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There Really Is Inflation Trouble Ahead

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Large numbers of people are entirely confident that there’s just no risk of any inflation ahead. That vast quantities of money can just be magicked into existence then spent without it having any effect upon prices. The truth here being a little more complex – and the end result being something that Modern Monetary Theory, as well as older monetary theory, already tells us. But which all too few are willing to pay attention to.

For example, The Observer today:

The Bank of England has many battles ahead. Inflation will not be one of them
Phillip Inman

That’s fairly bold confident morning and it’s also wrong. It’s not just that we think there will be an inflation problem it’s that we hope there will be.

The battle is against rising unemployment, business failures and the deflation these will bring. It’s not against the rising prices that are a figment of Haldane’s usually down-to-earth economic calculations.

The standard theory is the money equation. MV=PQ. Money (here, base money, or M0) times the velocity of circulation (the combination of M and V giving us something close to wide money, or M4) equals prices times quantity, or as that can also be called, GDP. Fairly obviously too – GDP is monetised economic activity, thus GDP is equal to the amount of money, the number of times the money is used, because that’s what monetised economic activity is.

So, we find outselve3s in recessionary times, we note that V has fallen, it’s not just fine it’s a very sensible idea to make more M. And boy have we done so. QE is the creation of new base or narrow money – M0. Before 2008 the UK economy chuntered along on perhaps £70 billion of the stuff. Around and about you understand. Today we’ve added £700 billion through QE and still climbing.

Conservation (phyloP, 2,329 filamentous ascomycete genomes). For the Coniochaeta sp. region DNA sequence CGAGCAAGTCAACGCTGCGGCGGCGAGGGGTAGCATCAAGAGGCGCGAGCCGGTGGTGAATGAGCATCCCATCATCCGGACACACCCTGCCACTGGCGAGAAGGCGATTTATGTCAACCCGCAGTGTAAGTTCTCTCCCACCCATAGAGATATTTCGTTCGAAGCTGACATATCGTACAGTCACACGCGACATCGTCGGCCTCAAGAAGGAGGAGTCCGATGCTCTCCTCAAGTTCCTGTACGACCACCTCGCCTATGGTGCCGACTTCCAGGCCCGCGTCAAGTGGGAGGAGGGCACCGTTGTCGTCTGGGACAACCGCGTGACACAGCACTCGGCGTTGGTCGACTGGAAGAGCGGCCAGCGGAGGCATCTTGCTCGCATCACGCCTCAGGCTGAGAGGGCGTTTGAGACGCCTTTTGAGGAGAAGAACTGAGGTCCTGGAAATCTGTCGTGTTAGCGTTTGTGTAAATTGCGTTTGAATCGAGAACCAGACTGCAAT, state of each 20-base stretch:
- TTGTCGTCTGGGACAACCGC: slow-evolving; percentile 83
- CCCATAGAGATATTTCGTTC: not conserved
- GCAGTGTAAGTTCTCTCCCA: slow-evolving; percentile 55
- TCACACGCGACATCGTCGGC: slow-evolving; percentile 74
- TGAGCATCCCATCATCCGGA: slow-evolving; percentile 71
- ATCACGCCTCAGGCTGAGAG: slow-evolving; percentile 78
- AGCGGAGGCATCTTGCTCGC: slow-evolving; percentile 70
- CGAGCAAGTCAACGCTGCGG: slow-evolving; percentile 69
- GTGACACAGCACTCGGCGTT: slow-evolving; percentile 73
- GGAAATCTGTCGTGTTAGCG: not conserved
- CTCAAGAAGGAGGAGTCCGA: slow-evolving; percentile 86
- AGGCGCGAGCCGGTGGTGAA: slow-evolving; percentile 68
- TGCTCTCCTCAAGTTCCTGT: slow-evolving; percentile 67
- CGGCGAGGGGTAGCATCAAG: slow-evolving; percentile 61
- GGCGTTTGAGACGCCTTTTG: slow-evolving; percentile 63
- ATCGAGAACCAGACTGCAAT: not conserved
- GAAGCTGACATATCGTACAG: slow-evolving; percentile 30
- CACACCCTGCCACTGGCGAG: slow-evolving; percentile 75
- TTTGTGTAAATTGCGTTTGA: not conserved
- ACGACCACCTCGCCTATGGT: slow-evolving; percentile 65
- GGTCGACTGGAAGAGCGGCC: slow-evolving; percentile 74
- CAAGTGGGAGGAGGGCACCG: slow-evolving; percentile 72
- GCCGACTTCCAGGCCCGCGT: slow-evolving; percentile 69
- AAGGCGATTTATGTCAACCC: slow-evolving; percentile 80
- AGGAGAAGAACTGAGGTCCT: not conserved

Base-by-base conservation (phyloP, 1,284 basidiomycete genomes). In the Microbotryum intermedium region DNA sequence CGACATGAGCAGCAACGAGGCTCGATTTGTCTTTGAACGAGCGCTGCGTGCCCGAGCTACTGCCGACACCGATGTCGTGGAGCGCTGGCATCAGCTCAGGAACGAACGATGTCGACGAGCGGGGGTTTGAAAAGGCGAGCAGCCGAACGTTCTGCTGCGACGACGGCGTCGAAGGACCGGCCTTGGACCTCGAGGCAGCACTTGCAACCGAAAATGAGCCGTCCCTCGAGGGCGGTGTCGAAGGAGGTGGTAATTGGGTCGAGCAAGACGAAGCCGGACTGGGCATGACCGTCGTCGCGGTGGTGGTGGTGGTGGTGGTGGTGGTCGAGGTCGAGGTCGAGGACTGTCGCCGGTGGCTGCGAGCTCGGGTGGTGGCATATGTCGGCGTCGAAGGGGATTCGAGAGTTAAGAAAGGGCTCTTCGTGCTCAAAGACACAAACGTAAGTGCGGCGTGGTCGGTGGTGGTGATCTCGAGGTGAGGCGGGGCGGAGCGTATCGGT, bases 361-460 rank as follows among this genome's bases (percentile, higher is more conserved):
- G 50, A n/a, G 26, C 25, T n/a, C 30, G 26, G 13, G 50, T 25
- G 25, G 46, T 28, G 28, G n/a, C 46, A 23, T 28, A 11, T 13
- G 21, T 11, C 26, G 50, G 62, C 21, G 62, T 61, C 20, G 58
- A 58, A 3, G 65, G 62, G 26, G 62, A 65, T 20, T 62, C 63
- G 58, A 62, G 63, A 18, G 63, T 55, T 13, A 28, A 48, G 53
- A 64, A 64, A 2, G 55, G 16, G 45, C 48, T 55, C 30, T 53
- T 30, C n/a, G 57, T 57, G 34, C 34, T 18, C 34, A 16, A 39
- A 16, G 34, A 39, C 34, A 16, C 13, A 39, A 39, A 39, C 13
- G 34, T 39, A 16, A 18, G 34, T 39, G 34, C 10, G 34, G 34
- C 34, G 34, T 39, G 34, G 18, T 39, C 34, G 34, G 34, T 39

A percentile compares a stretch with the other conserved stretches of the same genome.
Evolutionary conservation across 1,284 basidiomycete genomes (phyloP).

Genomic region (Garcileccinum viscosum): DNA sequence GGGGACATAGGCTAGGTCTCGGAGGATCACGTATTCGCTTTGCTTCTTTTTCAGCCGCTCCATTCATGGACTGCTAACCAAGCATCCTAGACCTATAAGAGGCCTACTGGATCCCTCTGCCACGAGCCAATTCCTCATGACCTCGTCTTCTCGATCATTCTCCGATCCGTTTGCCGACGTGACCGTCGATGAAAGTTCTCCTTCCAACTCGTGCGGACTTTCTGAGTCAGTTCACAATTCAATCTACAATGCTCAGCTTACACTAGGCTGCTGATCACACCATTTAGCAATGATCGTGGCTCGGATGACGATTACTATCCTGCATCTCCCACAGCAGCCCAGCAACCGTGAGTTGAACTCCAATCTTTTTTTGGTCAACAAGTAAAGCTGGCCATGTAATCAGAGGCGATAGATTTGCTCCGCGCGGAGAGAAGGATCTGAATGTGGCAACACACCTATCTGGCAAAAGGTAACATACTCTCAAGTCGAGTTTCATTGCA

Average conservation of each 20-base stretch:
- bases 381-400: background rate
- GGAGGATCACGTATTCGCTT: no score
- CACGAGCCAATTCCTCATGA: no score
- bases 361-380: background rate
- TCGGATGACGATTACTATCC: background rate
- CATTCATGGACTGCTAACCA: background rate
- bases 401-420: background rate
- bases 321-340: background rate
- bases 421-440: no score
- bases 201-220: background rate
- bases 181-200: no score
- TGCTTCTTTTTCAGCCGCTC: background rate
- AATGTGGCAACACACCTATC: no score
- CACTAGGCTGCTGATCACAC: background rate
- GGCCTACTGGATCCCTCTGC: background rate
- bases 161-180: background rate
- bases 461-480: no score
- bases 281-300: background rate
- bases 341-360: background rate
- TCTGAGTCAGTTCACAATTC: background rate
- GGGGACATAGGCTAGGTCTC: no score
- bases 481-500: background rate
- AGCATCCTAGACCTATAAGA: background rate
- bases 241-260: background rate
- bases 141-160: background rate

Sure, there has been no inflation as yet – if we ignore asset prices – but we don;t actually think that MV=PQ has gone away. On the basis that it’s a definition therefore it won’t go away. All that has happened so far is that V is still compressed. M4, the wide money supply, has not inflated by anything like the old multiples.

And what happens when it does? That’s our trigger for inflation. We’d hope this would happen too because it would mean that we’ve got the economy back to something like normal.

The Modern Monetary Theory explanation says that as long as there are unused resources then we can and should print to spend. We stop doing so when all resources are being used because any more will just produce inflation.

Further, if we’ve got inflation then we should call back in that newly created money and destroy it. Many say this should be done by higher taxation but there’s no requirement for that. We could just sell back those QE bonds to the market, collect the money and destroy that. Sure, that doesn’t accord with the political dreams of many MMTers but it’s entirely consistent with the theory.

What doesn’t change though is that the two theories end us up in the same place. If we get inflation as a result of having printed all this money then we need to reduce the money supply. We can do this – in either theory – by selling the QE bonds or by increasing taxation.

Selling the QE bonds would be an admission that government does still end up borrowing as a result of printing the cash. And that the QE bonds should be counted as a part of the national debt. Higher taxes means that there’s not actually any MMT difference. If we have a high spending government then we’re going to have a high tax government. Whether that’s to curb inflation or to find spending doesn’t really matter, does it? For we’re still going to have more of the economy flowing through that fount of efficiency, the government bureaucracy.

All of which tells us that the Observer is wrong here. The Bank of England does have to worry about inflation. Even under MMT it has to worry about inflation. The only interesting question is when, not if.

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